Despite their huge selection of trendy jumpsuits, Bebe is officially unable to stay in business. The California based retailer announced their plan to close all of their stores by the end of May.
Despite their efforts to explore alternatives after suffering sales, Bebe realized they could not compete with major online sellers.
A Steady Decline
Prior to their announcement, Bebe had already begun decreasing their number of stores. After previously closing down 28 stores, executives attempted to ensure that they still had a fighting chance.
The company’s best efforts were to “explore strategic alternatives,” which offered a vague solution.
But numbers don’t lie. In the first half of the fiscal year, Bebe lost $13 million as sales fell 13.5%. They now plan to shut down operations in the remaining 134 stores by the end of next month.
So the Story Goes
It does not come as a major surprise in this day in age. Many department stores have been facing serious trouble as Amazon continues to expand their services. Even Macy’s is closing 15% of their stores across the nation.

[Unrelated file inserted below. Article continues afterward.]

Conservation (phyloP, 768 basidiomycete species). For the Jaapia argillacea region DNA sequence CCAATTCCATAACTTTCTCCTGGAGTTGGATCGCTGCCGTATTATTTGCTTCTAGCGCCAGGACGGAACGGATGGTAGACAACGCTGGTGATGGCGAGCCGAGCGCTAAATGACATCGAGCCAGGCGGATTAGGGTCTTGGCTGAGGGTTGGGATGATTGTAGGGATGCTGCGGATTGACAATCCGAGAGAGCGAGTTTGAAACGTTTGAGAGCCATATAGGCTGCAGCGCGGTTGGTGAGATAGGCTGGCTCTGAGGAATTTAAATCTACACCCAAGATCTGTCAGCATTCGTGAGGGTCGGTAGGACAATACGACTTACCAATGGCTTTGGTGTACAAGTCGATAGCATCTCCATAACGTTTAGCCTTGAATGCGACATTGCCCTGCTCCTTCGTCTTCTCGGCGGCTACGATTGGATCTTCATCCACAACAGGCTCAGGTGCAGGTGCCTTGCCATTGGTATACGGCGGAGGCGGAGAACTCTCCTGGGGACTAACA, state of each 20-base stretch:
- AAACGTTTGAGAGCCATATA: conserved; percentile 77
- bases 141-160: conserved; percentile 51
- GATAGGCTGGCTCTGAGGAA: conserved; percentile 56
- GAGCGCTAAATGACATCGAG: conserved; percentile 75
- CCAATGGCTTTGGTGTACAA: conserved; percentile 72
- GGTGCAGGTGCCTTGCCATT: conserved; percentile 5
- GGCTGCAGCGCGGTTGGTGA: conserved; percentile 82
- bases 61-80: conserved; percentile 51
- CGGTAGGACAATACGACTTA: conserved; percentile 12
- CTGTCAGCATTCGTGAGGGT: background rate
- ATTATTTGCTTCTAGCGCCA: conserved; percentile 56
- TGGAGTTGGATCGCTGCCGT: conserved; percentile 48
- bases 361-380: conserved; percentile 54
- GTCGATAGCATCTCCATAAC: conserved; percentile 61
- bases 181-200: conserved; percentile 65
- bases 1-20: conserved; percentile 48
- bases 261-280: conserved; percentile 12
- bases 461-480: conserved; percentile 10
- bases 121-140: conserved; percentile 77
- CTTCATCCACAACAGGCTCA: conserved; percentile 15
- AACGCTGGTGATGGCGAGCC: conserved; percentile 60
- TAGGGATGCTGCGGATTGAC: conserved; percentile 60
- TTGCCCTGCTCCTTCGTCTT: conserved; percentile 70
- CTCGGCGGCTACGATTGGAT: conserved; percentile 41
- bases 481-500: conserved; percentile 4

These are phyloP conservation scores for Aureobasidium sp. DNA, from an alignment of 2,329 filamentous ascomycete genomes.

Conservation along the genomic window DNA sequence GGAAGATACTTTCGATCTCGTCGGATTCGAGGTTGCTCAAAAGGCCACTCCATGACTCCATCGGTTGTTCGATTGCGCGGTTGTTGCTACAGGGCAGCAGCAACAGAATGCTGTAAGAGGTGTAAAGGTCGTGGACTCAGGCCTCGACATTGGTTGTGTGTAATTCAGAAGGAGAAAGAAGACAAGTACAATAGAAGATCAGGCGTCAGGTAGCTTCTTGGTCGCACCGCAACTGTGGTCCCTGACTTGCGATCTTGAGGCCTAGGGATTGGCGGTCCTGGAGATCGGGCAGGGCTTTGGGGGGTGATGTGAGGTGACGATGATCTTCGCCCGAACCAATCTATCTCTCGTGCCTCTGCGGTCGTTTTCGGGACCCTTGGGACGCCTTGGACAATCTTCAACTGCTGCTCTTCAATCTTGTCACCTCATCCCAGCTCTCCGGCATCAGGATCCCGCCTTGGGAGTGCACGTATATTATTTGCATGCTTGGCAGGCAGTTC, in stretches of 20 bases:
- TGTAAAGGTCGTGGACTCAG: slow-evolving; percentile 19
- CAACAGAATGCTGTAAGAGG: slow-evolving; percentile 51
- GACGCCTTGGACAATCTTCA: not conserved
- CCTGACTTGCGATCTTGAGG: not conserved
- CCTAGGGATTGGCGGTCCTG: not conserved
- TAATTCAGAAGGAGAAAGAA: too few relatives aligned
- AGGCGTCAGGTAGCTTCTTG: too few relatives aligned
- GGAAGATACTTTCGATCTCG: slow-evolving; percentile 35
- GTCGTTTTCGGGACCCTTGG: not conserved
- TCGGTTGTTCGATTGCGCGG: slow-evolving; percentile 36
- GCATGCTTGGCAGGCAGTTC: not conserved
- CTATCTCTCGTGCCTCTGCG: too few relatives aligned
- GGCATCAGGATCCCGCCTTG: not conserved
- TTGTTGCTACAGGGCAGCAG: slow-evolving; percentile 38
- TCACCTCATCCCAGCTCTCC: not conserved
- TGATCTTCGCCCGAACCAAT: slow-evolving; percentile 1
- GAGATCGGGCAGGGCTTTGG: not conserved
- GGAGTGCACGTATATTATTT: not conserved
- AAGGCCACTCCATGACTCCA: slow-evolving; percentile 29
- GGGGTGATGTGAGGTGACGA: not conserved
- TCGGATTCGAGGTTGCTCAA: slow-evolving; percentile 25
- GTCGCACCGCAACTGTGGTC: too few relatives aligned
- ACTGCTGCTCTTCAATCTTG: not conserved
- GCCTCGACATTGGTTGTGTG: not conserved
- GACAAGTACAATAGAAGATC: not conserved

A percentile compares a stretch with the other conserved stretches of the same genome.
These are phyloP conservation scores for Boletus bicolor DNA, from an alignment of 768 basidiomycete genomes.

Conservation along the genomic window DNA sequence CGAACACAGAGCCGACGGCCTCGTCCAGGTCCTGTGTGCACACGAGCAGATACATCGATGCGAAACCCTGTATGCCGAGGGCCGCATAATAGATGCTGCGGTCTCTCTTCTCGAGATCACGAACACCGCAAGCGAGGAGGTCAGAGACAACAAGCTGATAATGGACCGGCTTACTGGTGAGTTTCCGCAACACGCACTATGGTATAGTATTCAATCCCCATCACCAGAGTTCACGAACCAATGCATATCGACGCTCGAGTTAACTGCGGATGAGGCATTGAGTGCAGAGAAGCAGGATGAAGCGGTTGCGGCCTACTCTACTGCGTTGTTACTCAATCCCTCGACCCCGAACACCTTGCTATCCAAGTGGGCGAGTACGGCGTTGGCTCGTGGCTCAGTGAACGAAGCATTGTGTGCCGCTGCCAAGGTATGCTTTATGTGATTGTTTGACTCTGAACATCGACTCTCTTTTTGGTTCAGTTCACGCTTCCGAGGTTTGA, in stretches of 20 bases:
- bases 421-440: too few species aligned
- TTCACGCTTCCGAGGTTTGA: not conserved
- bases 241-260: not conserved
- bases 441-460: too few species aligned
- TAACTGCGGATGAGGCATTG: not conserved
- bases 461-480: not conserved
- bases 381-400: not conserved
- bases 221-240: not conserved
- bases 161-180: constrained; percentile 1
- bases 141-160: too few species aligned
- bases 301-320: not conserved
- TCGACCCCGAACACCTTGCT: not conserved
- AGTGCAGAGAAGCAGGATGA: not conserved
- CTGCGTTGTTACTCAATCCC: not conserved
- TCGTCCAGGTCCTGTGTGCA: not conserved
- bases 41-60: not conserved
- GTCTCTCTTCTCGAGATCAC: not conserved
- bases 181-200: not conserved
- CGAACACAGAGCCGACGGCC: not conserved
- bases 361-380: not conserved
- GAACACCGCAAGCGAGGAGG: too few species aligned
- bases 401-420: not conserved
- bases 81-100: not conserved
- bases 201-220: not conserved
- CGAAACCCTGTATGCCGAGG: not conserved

The fact is that people would rather shop online then peruse the shops inside a mall.
It is all about convenience. Amazon offers clothes, home goods, food, pretty much anything you can find in a mall and they are only continuing to grow. They have even attempted to open their own brick-and-mortar grocery store, Amazon Go, as an experiment.
People are losing their affinity towards malls.
When it comes down to strolling around or shopping from the comfort of your own home, which one would you choose?
Online Rules All
Luckily for Bebe, they do still have the option to continue selling merchandise on their website. However, they have not mentioned this in the press. Unfortunately closing down their remaining stores means that at least 700 people will lose their jobs in California.
[clickToTweet tweet=”The loss of brick and mortar jobs is the biggest downside to the growth of online retailers.” quote=”That is the biggest downside to the growth of online retailers.”]
Although many may not be sad to see brick and mortar stores close up shop, many do not think of the employees behind the businesses.